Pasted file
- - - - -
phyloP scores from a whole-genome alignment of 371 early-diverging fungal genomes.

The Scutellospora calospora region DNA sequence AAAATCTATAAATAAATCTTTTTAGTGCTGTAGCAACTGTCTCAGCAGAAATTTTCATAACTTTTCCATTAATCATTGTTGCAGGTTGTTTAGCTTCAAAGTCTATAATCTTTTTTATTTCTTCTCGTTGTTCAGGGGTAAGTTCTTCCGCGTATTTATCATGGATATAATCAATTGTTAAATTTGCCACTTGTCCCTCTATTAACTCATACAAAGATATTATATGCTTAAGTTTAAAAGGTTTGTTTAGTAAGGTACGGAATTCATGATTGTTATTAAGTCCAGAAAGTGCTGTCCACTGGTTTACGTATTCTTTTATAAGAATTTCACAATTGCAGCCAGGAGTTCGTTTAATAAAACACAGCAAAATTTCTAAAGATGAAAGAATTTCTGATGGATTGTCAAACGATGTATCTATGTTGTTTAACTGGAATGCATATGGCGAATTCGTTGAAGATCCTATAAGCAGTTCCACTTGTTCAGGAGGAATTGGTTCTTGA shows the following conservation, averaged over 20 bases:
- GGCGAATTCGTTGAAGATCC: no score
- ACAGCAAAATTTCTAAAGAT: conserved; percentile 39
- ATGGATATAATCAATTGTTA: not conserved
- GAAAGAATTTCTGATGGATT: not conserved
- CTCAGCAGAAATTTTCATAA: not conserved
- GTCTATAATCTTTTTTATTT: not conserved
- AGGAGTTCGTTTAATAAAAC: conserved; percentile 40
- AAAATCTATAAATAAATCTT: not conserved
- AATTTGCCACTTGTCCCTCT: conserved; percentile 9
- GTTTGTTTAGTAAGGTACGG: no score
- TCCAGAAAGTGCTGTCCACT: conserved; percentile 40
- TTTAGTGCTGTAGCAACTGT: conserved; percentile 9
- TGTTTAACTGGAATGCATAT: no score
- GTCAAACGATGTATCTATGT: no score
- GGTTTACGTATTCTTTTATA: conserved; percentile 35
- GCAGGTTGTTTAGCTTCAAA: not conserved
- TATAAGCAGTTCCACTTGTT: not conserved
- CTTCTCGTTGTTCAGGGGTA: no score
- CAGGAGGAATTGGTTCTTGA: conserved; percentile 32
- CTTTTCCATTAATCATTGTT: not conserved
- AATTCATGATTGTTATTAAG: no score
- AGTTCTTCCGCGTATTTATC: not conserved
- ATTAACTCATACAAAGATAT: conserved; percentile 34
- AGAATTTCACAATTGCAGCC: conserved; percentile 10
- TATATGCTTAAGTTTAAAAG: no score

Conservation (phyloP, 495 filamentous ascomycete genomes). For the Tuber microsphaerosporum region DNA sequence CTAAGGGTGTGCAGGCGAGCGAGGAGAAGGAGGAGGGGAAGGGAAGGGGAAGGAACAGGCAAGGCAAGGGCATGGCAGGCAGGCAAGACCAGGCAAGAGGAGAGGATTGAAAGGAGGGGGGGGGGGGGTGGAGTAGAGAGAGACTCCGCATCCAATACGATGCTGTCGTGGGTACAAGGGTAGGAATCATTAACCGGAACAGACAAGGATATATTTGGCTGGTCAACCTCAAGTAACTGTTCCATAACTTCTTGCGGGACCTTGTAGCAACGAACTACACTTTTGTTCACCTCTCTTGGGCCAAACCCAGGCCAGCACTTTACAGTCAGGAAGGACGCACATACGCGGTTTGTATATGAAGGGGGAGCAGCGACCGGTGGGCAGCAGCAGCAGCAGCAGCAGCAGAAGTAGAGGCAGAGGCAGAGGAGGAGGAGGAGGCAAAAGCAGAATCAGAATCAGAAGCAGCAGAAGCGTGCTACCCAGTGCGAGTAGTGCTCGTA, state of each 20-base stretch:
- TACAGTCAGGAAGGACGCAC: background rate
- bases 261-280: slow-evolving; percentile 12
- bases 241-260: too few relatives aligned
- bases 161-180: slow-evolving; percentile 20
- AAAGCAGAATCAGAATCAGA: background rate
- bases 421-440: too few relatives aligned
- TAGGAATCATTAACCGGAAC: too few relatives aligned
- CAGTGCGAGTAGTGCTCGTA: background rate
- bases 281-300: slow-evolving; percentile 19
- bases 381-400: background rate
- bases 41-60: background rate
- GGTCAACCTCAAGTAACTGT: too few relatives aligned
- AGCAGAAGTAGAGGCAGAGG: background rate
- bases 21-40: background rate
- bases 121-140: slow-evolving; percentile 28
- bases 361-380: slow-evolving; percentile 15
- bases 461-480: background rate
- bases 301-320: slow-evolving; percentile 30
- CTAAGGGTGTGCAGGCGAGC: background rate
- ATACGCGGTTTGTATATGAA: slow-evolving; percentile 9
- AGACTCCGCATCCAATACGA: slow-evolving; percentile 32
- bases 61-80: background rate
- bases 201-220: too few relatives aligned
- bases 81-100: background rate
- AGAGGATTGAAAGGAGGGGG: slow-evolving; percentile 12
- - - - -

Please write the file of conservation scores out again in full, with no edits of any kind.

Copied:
phyloP scores from a whole-genome alignment of 371 early-diverging fungal genomes.

The Scutellospora calospora region DNA sequence AAAATCTATAAATAAATCTTTTTAGTGCTGTAGCAACTGTCTCAGCAGAAATTTTCATAACTTTTCCATTAATCATTGTTGCAGGTTGTTTAGCTTCAAAGTCTATAATCTTTTTTATTTCTTCTCGTTGTTCAGGGGTAAGTTCTTCCGCGTATTTATCATGGATATAATCAATTGTTAAATTTGCCACTTGTCCCTCTATTAACTCATACAAAGATATTATATGCTTAAGTTTAAAAGGTTTGTTTAGTAAGGTACGGAATTCATGATTGTTATTAAGTCCAGAAAGTGCTGTCCACTGGTTTACGTATTCTTTTATAAGAATTTCACAATTGCAGCCAGGAGTTCGTTTAATAAAACACAGCAAAATTTCTAAAGATGAAAGAATTTCTGATGGATTGTCAAACGATGTATCTATGTTGTTTAACTGGAATGCATATGGCGAATTCGTTGAAGATCCTATAAGCAGTTCCACTTGTTCAGGAGGAATTGGTTCTTGA shows the following conservation, averaged over 20 bases:
- GGCGAATTCGTTGAAGATCC: no score
- ACAGCAAAATTTCTAAAGAT: conserved; percentile 39
- ATGGATATAATCAATTGTTA: not conserved
- GAAAGAATTTCTGATGGATT: not conserved
- CTCAGCAGAAATTTTCATAA: not conserved
- GTCTATAATCTTTTTTATTT: not conserved
- AGGAGTTCGTTTAATAAAAC: conserved; percentile 40
- AAAATCTATAAATAAATCTT: not conserved
- AATTTGCCACTTGTCCCTCT: conserved; percentile 9
- GTTTGTTTAGTAAGGTACGG: no score
- TCCAGAAAGTGCTGTCCACT: conserved; percentile 40
- TTTAGTGCTGTAGCAACTGT: conserved; percentile 9
- TGTTTAACTGGAATGCATAT: no score
- GTCAAACGATGTATCTATGT: no score
- GGTTTACGTATTCTTTTATA: conserved; percentile 35
- GCAGGTTGTTTAGCTTCAAA: not conserved
- TATAAGCAGTTCCACTTGTT: not conserved
- CTTCTCGTTGTTCAGGGGTA: no score
- CAGGAGGAATTGGTTCTTGA: conserved; percentile 32
- CTTTTCCATTAATCATTGTT: not conserved
- AATTCATGATTGTTATTAAG: no score
- AGTTCTTCCGCGTATTTATC: not conserved
- ATTAACTCATACAAAGATAT: conserved; percentile 34
- AGAATTTCACAATTGCAGCC: conserved; percentile 10
- TATATGCTTAAGTTTAAAAG: no score

Conservation (phyloP, 495 filamentous ascomycete genomes). For the Tuber microsphaerosporum region DNA sequence CTAAGGGTGTGCAGGCGAGCGAGGAGAAGGAGGAGGGGAAGGGAAGGGGAAGGAACAGGCAAGGCAAGGGCATGGCAGGCAGGCAAGACCAGGCAAGAGGAGAGGATTGAAAGGAGGGGGGGGGGGGGTGGAGTAGAGAGAGACTCCGCATCCAATACGATGCTGTCGTGGGTACAAGGGTAGGAATCATTAACCGGAACAGACAAGGATATATTTGGCTGGTCAACCTCAAGTAACTGTTCCATAACTTCTTGCGGGACCTTGTAGCAACGAACTACACTTTTGTTCACCTCTCTTGGGCCAAACCCAGGCCAGCACTTTACAGTCAGGAAGGACGCACATACGCGGTTTGTATATGAAGGGGGAGCAGCGACCGGTGGGCAGCAGCAGCAGCAGCAGCAGCAGAAGTAGAGGCAGAGGCAGAGGAGGAGGAGGAGGCAAAAGCAGAATCAGAATCAGAAGCAGCAGAAGCGTGCTACCCAGTGCGAGTAGTGCTCGTA, state of each 20-base stretch:
- TACAGTCAGGAAGGACGCAC: background rate
- bases 261-280: slow-evolving; percentile 12
- bases 241-260: too few relatives aligned
- bases 161-180: slow-evolving; percentile 20
- AAAGCAGAATCAGAATCAGA: background rate
- bases 421-440: too few relatives aligned
- TAGGAATCATTAACCGGAAC: too few relatives aligned
- CAGTGCGAGTAGTGCTCGTA: background rate
- bases 281-300: slow-evolving; percentile 19
- bases 381-400: background rate
- bases 41-60: background rate
- GGTCAACCTCAAGTAACTGT: too few relatives aligned
- AGCAGAAGTAGAGGCAGAGG: background rate
- bases 21-40: background rate
- bases 121-140: slow-evolving; percentile 28
- bases 361-380: slow-evolving; percentile 15
- bases 461-480: background rate
- bases 301-320: slow-evolving; percentile 30
- CTAAGGGTGTGCAGGCGAGC: background rate
- ATACGCGGTTTGTATATGAA: slow-evolving; percentile 9
- AGACTCCGCATCCAATACGA: slow-evolving; percentile 32
- bases 61-80: background rate
- bases 201-220: too few relatives aligned
- bases 81-100: background rate
- AGAGGATTGAAAGGAGGGGG: slow-evolving; percentile 12